UNDP Resident Representative in China Beate Trankmann delivering keynote at the 2019 Shentlemen Gala: International Dialogue on Civil Society's Contribution to SDGs


Mr. GAO Zimin, Secretary General of CPC Shenzhen Municipal Committee,

Mr. YUAN Zhibing, Secretary-General of China NGO Network for International Exchanges,

Mr. WANG Shi, Chairman of Shenzhen Foundation for International Exchanges and Cooperation,

Mr. MA Weihua, Honorary President of Shenzhen Foundation for International Exchanges and Cooperation,

Mr. ZHANG Yi, Deputy Director General of China Center for International Economic Exchanges,


Distinguished guests, ladies and gentlemen,

Good afternoon.

I am delighted to be with you today, and to see the public sector, civil society and businesses coming together to find new ways forward for our future on earth. A world that, by 2030, can continue sustaining life – and leaves no one behind.

The 17 Sustainable Development Goals, are vital to that future. These goals – to end poverty and protect our planet for generations to come – represent the most ambitious agenda in human history. And our survival depends on us all meeting them.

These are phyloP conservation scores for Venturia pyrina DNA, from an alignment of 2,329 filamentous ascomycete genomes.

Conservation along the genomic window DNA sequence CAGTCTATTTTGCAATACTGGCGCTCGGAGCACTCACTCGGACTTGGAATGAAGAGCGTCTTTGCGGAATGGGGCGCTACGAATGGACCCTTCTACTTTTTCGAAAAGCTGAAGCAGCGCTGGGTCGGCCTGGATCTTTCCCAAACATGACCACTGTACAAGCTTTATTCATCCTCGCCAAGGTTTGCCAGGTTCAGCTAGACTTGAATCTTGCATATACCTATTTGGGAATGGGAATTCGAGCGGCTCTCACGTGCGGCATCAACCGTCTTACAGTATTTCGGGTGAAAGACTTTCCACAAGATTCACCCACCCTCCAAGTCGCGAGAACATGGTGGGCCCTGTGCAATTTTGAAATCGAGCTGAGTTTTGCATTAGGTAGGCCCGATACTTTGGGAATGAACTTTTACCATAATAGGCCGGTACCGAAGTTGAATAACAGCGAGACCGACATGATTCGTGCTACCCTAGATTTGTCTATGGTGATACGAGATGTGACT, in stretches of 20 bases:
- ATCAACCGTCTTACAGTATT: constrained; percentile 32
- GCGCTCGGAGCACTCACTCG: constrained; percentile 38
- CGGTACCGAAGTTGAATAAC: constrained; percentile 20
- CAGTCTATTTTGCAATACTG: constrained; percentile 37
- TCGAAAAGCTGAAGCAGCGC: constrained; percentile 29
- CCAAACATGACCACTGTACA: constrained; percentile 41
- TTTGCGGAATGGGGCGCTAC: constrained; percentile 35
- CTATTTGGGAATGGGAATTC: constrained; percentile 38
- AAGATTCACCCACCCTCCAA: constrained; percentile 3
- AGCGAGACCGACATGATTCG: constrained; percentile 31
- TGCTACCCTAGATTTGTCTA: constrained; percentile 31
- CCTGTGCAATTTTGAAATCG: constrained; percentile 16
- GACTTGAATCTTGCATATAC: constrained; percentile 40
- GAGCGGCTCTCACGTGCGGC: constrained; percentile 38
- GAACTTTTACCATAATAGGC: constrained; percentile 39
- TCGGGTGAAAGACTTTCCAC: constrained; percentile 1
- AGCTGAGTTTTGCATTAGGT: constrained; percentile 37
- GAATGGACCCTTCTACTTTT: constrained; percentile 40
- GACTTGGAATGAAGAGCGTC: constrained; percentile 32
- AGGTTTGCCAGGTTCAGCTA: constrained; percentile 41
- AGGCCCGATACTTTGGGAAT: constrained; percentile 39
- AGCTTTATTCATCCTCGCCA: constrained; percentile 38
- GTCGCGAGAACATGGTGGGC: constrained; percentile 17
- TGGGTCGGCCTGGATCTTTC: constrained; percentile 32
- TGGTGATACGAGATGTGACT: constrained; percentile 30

In the five years since countries committed to the SDGs, progress has been made in some key areas:

·      More children are surviving worldwide, with the under-5 mortality rate almost halving between 2000 and 2017;

·      The vast majority of people globally now have access to electricity;

·      And, 186 parties have ratified the Paris Agreement on climate change.

But the road ahead is long and steep. The UN Secretary General’s 2019 report shows progress towards the SDGs is too slow, and even regressing in certain areas:


·      Almost 500 million people could remain in extreme poverty by 2030, if we continue addressing the SDGs at the current pace[1].

·      The number of people suffering from hunger was the highest in a decade in 2018 with 821 million people affected

·      The past four years have been the warmest on record;

·      At least half of the world’s population still lacks essential health services;